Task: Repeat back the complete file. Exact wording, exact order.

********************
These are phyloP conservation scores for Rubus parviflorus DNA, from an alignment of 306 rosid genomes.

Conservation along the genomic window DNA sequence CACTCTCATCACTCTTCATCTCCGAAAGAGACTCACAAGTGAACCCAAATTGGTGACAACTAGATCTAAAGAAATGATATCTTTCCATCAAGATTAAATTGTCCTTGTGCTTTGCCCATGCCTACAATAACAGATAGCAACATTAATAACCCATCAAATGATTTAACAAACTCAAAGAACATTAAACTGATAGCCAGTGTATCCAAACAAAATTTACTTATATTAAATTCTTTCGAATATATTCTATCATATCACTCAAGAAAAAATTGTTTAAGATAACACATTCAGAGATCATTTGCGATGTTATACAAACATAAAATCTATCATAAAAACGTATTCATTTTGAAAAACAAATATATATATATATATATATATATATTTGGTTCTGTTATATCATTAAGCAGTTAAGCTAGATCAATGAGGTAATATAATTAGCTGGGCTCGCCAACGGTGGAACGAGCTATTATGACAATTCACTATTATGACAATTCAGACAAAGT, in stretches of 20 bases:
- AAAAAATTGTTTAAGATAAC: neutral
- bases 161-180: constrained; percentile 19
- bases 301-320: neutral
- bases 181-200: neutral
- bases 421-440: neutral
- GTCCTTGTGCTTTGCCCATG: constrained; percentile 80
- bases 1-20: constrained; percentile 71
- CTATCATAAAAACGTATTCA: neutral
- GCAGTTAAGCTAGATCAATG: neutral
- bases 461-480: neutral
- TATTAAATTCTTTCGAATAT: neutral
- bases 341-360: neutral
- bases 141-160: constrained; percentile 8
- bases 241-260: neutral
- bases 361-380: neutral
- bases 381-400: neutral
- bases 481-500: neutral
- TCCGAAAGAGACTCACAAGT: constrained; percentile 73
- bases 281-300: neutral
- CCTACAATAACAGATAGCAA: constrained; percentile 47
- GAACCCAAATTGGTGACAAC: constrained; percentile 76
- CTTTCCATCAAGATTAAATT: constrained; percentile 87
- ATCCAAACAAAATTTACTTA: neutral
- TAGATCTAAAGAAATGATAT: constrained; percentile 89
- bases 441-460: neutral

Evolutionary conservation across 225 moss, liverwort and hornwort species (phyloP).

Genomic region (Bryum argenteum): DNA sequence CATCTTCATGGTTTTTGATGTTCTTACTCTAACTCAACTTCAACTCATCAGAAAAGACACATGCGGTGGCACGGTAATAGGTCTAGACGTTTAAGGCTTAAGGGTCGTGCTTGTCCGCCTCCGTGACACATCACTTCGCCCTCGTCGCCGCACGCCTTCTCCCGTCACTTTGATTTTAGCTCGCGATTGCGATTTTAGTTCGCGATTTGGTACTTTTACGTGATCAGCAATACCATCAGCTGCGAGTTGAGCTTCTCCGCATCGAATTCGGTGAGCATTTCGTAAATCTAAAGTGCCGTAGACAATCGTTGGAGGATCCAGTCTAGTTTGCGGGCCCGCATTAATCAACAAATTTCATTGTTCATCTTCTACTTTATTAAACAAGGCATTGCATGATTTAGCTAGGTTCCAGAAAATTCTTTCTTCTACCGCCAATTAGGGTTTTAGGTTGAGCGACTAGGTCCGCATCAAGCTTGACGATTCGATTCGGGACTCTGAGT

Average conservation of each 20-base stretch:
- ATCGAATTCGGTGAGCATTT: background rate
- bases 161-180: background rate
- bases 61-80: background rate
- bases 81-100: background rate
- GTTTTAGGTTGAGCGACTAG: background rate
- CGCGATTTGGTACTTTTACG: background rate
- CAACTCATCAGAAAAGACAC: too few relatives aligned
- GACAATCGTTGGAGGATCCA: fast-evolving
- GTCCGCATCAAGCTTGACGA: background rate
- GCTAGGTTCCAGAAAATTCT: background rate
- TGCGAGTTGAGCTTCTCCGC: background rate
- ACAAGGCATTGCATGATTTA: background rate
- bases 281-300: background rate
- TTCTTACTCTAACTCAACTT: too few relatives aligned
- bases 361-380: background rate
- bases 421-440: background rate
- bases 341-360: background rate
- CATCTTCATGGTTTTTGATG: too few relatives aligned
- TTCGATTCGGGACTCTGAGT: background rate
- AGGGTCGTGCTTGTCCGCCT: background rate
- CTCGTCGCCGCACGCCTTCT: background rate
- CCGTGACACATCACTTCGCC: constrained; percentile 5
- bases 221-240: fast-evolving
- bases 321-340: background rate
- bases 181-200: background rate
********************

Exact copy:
These are phyloP conservation scores for Rubus parviflorus DNA, from an alignment of 306 rosid genomes.

Conservation along the genomic window DNA sequence CACTCTCATCACTCTTCATCTCCGAAAGAGACTCACAAGTGAACCCAAATTGGTGACAACTAGATCTAAAGAAATGATATCTTTCCATCAAGATTAAATTGTCCTTGTGCTTTGCCCATGCCTACAATAACAGATAGCAACATTAATAACCCATCAAATGATTTAACAAACTCAAAGAACATTAAACTGATAGCCAGTGTATCCAAACAAAATTTACTTATATTAAATTCTTTCGAATATATTCTATCATATCACTCAAGAAAAAATTGTTTAAGATAACACATTCAGAGATCATTTGCGATGTTATACAAACATAAAATCTATCATAAAAACGTATTCATTTTGAAAAACAAATATATATATATATATATATATATATTTGGTTCTGTTATATCATTAAGCAGTTAAGCTAGATCAATGAGGTAATATAATTAGCTGGGCTCGCCAACGGTGGAACGAGCTATTATGACAATTCACTATTATGACAATTCAGACAAAGT, in stretches of 20 bases:
- AAAAAATTGTTTAAGATAAC: neutral
- bases 161-180: constrained; percentile 19
- bases 301-320: neutral
- bases 181-200: neutral
- bases 421-440: neutral
- GTCCTTGTGCTTTGCCCATG: constrained; percentile 80
- bases 1-20: constrained; percentile 71
- CTATCATAAAAACGTATTCA: neutral
- GCAGTTAAGCTAGATCAATG: neutral
- bases 461-480: neutral
- TATTAAATTCTTTCGAATAT: neutral
- bases 341-360: neutral
- bases 141-160: constrained; percentile 8
- bases 241-260: neutral
- bases 361-380: neutral
- bases 381-400: neutral
- bases 481-500: neutral
- TCCGAAAGAGACTCACAAGT: constrained; percentile 73
- bases 281-300: neutral
- CCTACAATAACAGATAGCAA: constrained; percentile 47
- GAACCCAAATTGGTGACAAC: constrained; percentile 76
- CTTTCCATCAAGATTAAATT: constrained; percentile 87
- ATCCAAACAAAATTTACTTA: neutral
- TAGATCTAAAGAAATGATAT: constrained; percentile 89
- bases 441-460: neutral

Evolutionary conservation across 225 moss, liverwort and hornwort species (phyloP).

Genomic region (Bryum argenteum): DNA sequence CATCTTCATGGTTTTTGATGTTCTTACTCTAACTCAACTTCAACTCATCAGAAAAGACACATGCGGTGGCACGGTAATAGGTCTAGACGTTTAAGGCTTAAGGGTCGTGCTTGTCCGCCTCCGTGACACATCACTTCGCCCTCGTCGCCGCACGCCTTCTCCCGTCACTTTGATTTTAGCTCGCGATTGCGATTTTAGTTCGCGATTTGGTACTTTTACGTGATCAGCAATACCATCAGCTGCGAGTTGAGCTTCTCCGCATCGAATTCGGTGAGCATTTCGTAAATCTAAAGTGCCGTAGACAATCGTTGGAGGATCCAGTCTAGTTTGCGGGCCCGCATTAATCAACAAATTTCATTGTTCATCTTCTACTTTATTAAACAAGGCATTGCATGATTTAGCTAGGTTCCAGAAAATTCTTTCTTCTACCGCCAATTAGGGTTTTAGGTTGAGCGACTAGGTCCGCATCAAGCTTGACGATTCGATTCGGGACTCTGAGT

Average conservation of each 20-base stretch:
- ATCGAATTCGGTGAGCATTT: background rate
- bases 161-180: background rate
- bases 61-80: background rate
- bases 81-100: background rate
- GTTTTAGGTTGAGCGACTAG: background rate
- CGCGATTTGGTACTTTTACG: background rate
- CAACTCATCAGAAAAGACAC: too few relatives aligned
- GACAATCGTTGGAGGATCCA: fast-evolving
- GTCCGCATCAAGCTTGACGA: background rate
- GCTAGGTTCCAGAAAATTCT: background rate
- TGCGAGTTGAGCTTCTCCGC: background rate
- ACAAGGCATTGCATGATTTA: background rate
- bases 281-300: background rate
- TTCTTACTCTAACTCAACTT: too few relatives aligned
- bases 361-380: background rate
- bases 421-440: background rate
- bases 341-360: background rate
- CATCTTCATGGTTTTTGATG: too few relatives aligned
- TTCGATTCGGGACTCTGAGT: background rate
- AGGGTCGTGCTTGTCCGCCT: background rate
- CTCGTCGCCGCACGCCTTCT: background rate
- CCGTGACACATCACTTCGCC: constrained; percentile 5
- bases 221-240: fast-evolving
- bases 321-340: background rate
- bases 181-200: background rate